I have 2 app servers with a loadbalancer in front of them and 1 database server in my system. I'm provisioning them using Ansible. App servers has Nginx + Passenger and running for a Rails app. Will use capistrano for deployment but I have an issue about ssh keys. My git repo is in another server and I have to generate ssh public keys on appservers and add them to the Git server(To authorized_keys file). How can I do this in ansible playbook?

PS: I may have more than 2 app servers.

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  • Could you elaborate on how you manage keys on the Git server ? Is this a gitlab instance ? Do you only have to add keys in an authorized_keys file ? – leucos Sep 3 '14 at 6:51
  • I only have to add keys to authorized_keys file – beydogan Sep 3 '14 at 10:58

Take a look to the authorized_key module for getting info on how to manage your public keys.

The most straightforward solution I can think of would be to generate a fresh key pair for your application, to be shared accross all your app instances. This may have security implications (you are indeed sharing keys between all instances!), but it'll simplify a lot the provisioning process.

You'll also require a deploy user on each app machine, to be used later on during deployment process. You'll need your public key (or jenkins one) on each deploy user's authorized_keys.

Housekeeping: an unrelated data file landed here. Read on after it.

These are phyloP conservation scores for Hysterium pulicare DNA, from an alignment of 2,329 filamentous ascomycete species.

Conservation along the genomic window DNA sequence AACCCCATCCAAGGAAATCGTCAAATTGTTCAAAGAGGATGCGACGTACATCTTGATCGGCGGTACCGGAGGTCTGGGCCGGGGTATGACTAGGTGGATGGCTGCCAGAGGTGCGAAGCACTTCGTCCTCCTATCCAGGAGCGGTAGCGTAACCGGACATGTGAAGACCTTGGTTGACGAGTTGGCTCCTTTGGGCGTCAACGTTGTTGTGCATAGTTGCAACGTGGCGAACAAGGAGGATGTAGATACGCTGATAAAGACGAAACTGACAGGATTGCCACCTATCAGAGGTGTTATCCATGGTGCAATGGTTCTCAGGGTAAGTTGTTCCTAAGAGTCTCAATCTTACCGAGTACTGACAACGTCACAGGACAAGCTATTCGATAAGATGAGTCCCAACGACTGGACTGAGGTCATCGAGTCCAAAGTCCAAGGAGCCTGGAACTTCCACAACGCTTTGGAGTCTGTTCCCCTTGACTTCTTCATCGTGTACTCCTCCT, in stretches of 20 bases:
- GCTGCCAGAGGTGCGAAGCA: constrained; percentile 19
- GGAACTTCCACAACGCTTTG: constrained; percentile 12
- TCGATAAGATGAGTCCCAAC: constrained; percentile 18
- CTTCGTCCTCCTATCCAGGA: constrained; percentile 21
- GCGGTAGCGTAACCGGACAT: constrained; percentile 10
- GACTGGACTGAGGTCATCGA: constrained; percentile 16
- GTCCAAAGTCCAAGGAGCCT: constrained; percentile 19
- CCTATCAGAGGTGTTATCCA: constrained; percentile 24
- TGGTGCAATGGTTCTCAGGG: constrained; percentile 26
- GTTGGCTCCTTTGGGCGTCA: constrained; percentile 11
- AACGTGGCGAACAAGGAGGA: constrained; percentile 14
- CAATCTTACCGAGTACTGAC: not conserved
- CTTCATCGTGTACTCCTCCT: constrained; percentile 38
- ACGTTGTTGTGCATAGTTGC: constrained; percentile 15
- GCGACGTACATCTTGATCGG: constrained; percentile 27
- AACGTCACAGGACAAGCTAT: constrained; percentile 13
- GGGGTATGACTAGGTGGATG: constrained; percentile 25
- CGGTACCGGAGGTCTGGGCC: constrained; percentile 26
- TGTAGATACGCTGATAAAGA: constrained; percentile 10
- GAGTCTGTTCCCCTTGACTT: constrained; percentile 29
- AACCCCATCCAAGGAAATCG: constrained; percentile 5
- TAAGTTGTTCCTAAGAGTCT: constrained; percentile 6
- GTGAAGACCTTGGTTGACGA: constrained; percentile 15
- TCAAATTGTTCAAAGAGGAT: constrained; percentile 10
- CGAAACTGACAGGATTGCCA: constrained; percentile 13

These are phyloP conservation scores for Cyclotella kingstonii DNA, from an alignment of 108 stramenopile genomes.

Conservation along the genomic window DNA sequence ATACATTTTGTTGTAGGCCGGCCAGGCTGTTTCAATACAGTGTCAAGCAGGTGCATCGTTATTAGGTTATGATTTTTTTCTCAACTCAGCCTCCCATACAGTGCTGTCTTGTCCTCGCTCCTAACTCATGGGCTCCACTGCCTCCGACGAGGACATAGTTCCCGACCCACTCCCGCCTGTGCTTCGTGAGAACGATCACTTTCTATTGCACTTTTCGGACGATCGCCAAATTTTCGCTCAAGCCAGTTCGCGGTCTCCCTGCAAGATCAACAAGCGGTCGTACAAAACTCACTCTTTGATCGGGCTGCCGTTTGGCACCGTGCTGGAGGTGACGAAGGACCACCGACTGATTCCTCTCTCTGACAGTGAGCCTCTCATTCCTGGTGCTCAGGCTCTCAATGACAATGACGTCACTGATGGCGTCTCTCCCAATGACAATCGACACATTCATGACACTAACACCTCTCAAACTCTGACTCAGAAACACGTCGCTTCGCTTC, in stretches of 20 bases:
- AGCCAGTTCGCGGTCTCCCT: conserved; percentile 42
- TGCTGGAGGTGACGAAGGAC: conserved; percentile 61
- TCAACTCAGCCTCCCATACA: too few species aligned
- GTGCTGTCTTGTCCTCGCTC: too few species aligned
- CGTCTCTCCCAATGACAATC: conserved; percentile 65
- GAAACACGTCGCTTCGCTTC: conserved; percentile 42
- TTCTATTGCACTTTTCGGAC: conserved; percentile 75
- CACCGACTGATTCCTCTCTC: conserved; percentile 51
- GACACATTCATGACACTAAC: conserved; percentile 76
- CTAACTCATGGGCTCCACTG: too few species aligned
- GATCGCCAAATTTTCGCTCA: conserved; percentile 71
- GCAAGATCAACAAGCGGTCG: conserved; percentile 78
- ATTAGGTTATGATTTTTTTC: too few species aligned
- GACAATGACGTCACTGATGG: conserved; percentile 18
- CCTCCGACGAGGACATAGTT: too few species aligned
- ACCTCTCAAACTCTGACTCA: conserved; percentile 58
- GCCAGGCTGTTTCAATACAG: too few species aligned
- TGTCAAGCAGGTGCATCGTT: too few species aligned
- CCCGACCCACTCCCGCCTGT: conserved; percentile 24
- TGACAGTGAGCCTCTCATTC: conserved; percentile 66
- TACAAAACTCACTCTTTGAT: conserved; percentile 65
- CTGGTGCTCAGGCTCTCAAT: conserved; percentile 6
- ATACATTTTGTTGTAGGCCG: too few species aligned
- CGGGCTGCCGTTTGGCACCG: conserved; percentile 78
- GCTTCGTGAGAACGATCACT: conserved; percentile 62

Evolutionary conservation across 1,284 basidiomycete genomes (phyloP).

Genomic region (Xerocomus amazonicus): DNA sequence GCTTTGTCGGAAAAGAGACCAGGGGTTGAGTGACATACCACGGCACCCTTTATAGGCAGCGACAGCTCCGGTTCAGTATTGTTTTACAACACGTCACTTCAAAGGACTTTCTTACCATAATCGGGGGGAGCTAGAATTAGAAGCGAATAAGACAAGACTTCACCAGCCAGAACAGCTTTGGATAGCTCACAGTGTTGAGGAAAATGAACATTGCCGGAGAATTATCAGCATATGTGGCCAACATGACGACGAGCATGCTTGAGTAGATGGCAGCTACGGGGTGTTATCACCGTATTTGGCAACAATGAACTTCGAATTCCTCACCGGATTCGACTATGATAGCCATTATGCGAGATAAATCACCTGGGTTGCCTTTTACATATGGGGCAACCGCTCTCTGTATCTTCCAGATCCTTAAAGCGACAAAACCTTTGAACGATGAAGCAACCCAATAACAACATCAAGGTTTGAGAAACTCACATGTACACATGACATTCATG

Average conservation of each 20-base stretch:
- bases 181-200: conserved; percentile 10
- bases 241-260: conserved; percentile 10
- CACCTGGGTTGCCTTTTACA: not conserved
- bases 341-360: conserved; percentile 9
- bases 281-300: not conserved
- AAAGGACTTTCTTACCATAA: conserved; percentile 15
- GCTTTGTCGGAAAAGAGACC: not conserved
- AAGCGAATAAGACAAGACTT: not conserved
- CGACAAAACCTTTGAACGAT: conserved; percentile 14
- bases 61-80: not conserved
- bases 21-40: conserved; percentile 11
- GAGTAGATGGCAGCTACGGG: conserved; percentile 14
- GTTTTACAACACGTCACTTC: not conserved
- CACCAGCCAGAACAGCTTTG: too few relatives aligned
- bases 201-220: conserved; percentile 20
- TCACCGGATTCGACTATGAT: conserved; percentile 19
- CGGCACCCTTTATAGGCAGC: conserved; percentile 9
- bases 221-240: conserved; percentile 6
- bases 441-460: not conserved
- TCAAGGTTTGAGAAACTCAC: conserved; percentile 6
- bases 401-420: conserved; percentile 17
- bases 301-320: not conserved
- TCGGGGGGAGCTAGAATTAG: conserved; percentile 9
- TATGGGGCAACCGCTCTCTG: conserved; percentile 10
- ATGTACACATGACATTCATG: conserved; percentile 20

A sketch playbook:

- name: ensure app/deploy public key is present on git server
  hosts: gitserver
    - name: ensure app public key
        user: "{{ git_user }}" 
        key: app_keys/id_dsa.pub 
        state: present

- name: provision app servers
  hosts: appservers
    - name: ensure app/deploy user is present
        name: "{{ deploy_user }}"
        state: present

    - name: ensure you'll be able to deploy later on
        user: "{{ deploy_user }}" 
        key: "{{ path_to_your_public_key }}" 
        state: present

    - name: ensure private key and public one are present
        src: keys/myapp.private 
        dest: "/home/{{ deploy_user }}/.ssh/{{ item }}" 
        mode: 0600
        - app_keys/id_dsa.pub
        - app_keys/id_dsa

This does the trick for me, it collects the public ssh keys on the nodes and distributes it over all the nodes. This way they can communicate with each other.